Strawberry farm in Talegaon remote-controlled from Japan

Strawberry farm in Talegaon remote-controlled from Japan

Neat rows of strawberry plants are maintained in a Talegaon greenhouse.

Neat rows of strawberry plants are maintained in a Talegaon greenhouse. But this is no ordinary greenhouse. The temperature and water are remote controlled and the strawberry farm is supervised by agriculture experts in Japan through the internet.

The Nippon Electrical Corporation (NEC),Japan,the Japan International Cooperation Agency (JICA) and the Institute of Cultural Affairs (ICA), Pune,have introduced a successful information technology based strawberry farm in Talegaon as part of their Corporate Social Responsibility (CSR) project to empower rural women. The project is called Ichigo,which means strawberries in Japanese.

Last June,Hiroki Iwasa,Japanese Agricultural expert assisting NEC in the Ichigo project,visited Pune to look for a suitable place to set up a greenhouse as an experiment to find whether the method would work in India. After a meeting with Shankar Jadhav,secretary of the Institute of Cultural Affairs,India,an NGO that works for empowerment of people from rural areas,they decided to set up the greenhouse at a property in Talegaon.

“We imported the 40-acre greenhouse shed,equipment for nutriculture,cooling devices and sensors to gauge water and temperature,from Japan. The strawberry farms empower women not through employment,but through partnership. We will provide the investment and they will engage in the management. Over 50 per cent of the profits from sale of strawberries will be given to corporations formed by rural women who will manage these farms in different villages,” said Masahiko Murakami,Senior manager,CSR and environmental management promotion group,NEC,Japan.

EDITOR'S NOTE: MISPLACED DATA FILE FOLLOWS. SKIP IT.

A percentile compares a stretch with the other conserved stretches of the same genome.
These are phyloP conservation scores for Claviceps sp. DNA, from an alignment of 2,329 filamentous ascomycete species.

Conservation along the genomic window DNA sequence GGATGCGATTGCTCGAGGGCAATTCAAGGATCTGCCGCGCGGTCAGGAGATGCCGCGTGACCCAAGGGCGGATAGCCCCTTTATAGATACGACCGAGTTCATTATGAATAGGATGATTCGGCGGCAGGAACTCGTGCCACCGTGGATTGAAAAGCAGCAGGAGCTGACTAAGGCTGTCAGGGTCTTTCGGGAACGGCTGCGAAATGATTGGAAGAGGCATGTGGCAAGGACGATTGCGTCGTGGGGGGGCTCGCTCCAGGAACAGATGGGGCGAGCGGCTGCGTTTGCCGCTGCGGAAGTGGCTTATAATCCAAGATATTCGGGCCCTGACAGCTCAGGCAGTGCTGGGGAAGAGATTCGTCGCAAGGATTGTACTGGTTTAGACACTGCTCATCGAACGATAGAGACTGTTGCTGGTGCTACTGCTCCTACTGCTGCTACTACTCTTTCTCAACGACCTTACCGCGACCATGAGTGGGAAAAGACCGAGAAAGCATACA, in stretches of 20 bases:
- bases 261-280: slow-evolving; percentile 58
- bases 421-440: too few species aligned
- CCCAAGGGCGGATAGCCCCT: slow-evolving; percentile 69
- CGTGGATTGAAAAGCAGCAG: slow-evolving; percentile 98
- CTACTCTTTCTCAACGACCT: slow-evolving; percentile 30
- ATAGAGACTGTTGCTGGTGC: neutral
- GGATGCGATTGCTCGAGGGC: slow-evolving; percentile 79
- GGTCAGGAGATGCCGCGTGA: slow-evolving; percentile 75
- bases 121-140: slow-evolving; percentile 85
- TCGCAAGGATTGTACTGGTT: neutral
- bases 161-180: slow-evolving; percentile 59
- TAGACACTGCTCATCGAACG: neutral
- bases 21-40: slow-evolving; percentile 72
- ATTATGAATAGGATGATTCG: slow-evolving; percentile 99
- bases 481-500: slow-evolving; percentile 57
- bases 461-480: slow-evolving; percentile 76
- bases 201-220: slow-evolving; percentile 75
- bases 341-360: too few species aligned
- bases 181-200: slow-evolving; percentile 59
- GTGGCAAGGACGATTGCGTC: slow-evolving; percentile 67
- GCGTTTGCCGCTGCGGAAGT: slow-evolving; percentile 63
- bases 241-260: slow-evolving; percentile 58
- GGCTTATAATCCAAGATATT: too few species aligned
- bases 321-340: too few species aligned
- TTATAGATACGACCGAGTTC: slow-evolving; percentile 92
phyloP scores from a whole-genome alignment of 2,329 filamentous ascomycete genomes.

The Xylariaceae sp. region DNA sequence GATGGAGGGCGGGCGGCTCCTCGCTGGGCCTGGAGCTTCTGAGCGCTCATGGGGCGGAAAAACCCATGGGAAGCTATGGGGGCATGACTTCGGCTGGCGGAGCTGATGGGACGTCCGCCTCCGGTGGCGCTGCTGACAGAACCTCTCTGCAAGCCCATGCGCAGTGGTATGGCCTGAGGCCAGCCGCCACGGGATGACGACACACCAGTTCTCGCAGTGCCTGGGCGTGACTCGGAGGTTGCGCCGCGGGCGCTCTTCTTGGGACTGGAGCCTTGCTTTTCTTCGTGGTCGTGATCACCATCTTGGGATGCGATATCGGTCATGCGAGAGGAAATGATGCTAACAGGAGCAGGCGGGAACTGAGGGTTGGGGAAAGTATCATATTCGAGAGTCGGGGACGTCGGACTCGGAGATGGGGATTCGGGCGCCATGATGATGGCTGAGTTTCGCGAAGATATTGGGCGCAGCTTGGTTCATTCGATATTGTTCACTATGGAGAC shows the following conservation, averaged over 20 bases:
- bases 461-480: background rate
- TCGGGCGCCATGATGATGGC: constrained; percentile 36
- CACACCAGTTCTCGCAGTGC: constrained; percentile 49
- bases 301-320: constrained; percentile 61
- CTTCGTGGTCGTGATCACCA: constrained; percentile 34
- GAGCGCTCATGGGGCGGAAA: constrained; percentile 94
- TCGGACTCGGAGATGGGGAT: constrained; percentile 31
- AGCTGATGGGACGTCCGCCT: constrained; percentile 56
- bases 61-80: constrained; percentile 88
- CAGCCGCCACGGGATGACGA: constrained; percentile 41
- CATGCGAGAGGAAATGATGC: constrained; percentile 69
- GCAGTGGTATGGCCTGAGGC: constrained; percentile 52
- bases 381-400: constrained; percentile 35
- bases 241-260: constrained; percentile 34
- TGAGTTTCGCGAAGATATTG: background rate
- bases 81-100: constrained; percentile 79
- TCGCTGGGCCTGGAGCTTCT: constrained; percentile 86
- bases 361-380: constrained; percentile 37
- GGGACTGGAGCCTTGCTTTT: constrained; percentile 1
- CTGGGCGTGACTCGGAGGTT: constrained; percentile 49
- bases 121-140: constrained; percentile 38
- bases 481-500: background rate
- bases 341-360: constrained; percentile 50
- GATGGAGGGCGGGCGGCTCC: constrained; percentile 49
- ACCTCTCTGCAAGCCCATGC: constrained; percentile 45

This novel idea of strawberry cultivation had struck Iwasa after his grandfather’s strawberry farm at Yamamoto Cho was wiped out by the tsunami and earthquake in March,2011. The soil flooded with seawater for days was unsuitable for strawberry cultivation. “Most people in Yamamoto Cho town earn a living through strawberry cultivation. After the tsunami,they were left with barren farms where they could not grow anything. I came up with a concept to grow strawberries without use of soil,through an information technology based method,” said IT professional Iwasa. The saplings are placed on a bed of coco peat (a byproduct of the coir industry) and a stream of nutrient-rich water is allowed to pass through. The water that is not soaked by coco peat is collected in a drum to be reused. Coco peat does not contain any nutrient in itself but it allows proper temperature control. Iwasa started reconstructing farms in his hometown with the support of GRA (General Reconstruction Association),an organisation which helps develop tsunami-stricken areas in Japan. After his success in reconstructing farms in Japan,he has joined hands with NEC to promote this hassle-free farming in India.

“I visited a traditional Indian farm and was sad to see women crawling on the ground searching for strawberries to pluck. My method of strawberry cultivation is a more hygienic process,” said Iwasa.

The pilot project kicked off at Talegaon in November and the first harvest was around a week ago. The strawberries are for high-end clients like five star hotels. The tentative price is Rs 600 a kg. “Since our produce is in smaller quantities,we want to pitch our sales to a niche market. The focus of our project is to produce high quality Ichigos,” said Murakami.